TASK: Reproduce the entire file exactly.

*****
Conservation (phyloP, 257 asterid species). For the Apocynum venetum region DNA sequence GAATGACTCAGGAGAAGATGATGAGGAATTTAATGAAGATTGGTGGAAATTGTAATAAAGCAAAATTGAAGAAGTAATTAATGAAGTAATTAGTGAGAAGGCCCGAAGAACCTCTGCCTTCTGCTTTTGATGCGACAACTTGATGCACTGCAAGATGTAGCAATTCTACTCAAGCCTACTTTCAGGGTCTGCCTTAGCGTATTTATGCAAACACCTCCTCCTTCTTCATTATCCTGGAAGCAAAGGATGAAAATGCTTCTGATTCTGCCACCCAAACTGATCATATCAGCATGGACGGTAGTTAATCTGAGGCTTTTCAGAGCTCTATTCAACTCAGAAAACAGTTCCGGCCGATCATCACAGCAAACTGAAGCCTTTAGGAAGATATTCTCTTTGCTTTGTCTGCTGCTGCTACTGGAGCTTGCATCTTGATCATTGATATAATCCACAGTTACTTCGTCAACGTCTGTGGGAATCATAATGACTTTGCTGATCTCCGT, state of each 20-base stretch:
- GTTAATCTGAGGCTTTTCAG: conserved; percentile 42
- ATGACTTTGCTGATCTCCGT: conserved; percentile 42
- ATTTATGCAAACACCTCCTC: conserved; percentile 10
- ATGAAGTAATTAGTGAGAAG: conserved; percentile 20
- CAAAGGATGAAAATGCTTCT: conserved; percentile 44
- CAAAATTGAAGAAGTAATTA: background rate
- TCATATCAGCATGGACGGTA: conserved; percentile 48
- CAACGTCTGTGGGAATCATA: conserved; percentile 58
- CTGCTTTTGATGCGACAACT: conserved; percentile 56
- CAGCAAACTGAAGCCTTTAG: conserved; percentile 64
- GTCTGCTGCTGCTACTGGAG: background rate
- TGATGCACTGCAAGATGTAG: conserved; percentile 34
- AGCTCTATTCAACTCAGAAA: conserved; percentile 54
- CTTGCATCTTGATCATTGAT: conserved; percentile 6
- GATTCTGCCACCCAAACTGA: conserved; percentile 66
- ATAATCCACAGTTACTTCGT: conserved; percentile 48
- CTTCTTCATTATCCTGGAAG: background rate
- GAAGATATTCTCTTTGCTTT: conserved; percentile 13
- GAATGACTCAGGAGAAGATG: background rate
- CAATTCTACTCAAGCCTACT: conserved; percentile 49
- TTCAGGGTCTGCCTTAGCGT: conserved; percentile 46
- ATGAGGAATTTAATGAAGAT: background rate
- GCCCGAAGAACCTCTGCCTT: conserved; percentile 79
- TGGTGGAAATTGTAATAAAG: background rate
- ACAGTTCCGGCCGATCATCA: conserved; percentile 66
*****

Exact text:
Conservation (phyloP, 257 asterid species). For the Apocynum venetum region DNA sequence GAATGACTCAGGAGAAGATGATGAGGAATTTAATGAAGATTGGTGGAAATTGTAATAAAGCAAAATTGAAGAAGTAATTAATGAAGTAATTAGTGAGAAGGCCCGAAGAACCTCTGCCTTCTGCTTTTGATGCGACAACTTGATGCACTGCAAGATGTAGCAATTCTACTCAAGCCTACTTTCAGGGTCTGCCTTAGCGTATTTATGCAAACACCTCCTCCTTCTTCATTATCCTGGAAGCAAAGGATGAAAATGCTTCTGATTCTGCCACCCAAACTGATCATATCAGCATGGACGGTAGTTAATCTGAGGCTTTTCAGAGCTCTATTCAACTCAGAAAACAGTTCCGGCCGATCATCACAGCAAACTGAAGCCTTTAGGAAGATATTCTCTTTGCTTTGTCTGCTGCTGCTACTGGAGCTTGCATCTTGATCATTGATATAATCCACAGTTACTTCGTCAACGTCTGTGGGAATCATAATGACTTTGCTGATCTCCGT, state of each 20-base stretch:
- GTTAATCTGAGGCTTTTCAG: conserved; percentile 42
- ATGACTTTGCTGATCTCCGT: conserved; percentile 42
- ATTTATGCAAACACCTCCTC: conserved; percentile 10
- ATGAAGTAATTAGTGAGAAG: conserved; percentile 20
- CAAAGGATGAAAATGCTTCT: conserved; percentile 44
- CAAAATTGAAGAAGTAATTA: background rate
- TCATATCAGCATGGACGGTA: conserved; percentile 48
- CAACGTCTGTGGGAATCATA: conserved; percentile 58
- CTGCTTTTGATGCGACAACT: conserved; percentile 56
- CAGCAAACTGAAGCCTTTAG: conserved; percentile 64
- GTCTGCTGCTGCTACTGGAG: background rate
- TGATGCACTGCAAGATGTAG: conserved; percentile 34
- AGCTCTATTCAACTCAGAAA: conserved; percentile 54
- CTTGCATCTTGATCATTGAT: conserved; percentile 6
- GATTCTGCCACCCAAACTGA: conserved; percentile 66
- ATAATCCACAGTTACTTCGT: conserved; percentile 48
- CTTCTTCATTATCCTGGAAG: background rate
- GAAGATATTCTCTTTGCTTT: conserved; percentile 13
- GAATGACTCAGGAGAAGATG: background rate
- CAATTCTACTCAAGCCTACT: conserved; percentile 49
- TTCAGGGTCTGCCTTAGCGT: conserved; percentile 46
- ATGAGGAATTTAATGAAGAT: background rate
- GCCCGAAGAACCTCTGCCTT: conserved; percentile 79
- TGGTGGAAATTGTAATAAAG: background rate
- ACAGTTCCGGCCGATCATCA: conserved; percentile 66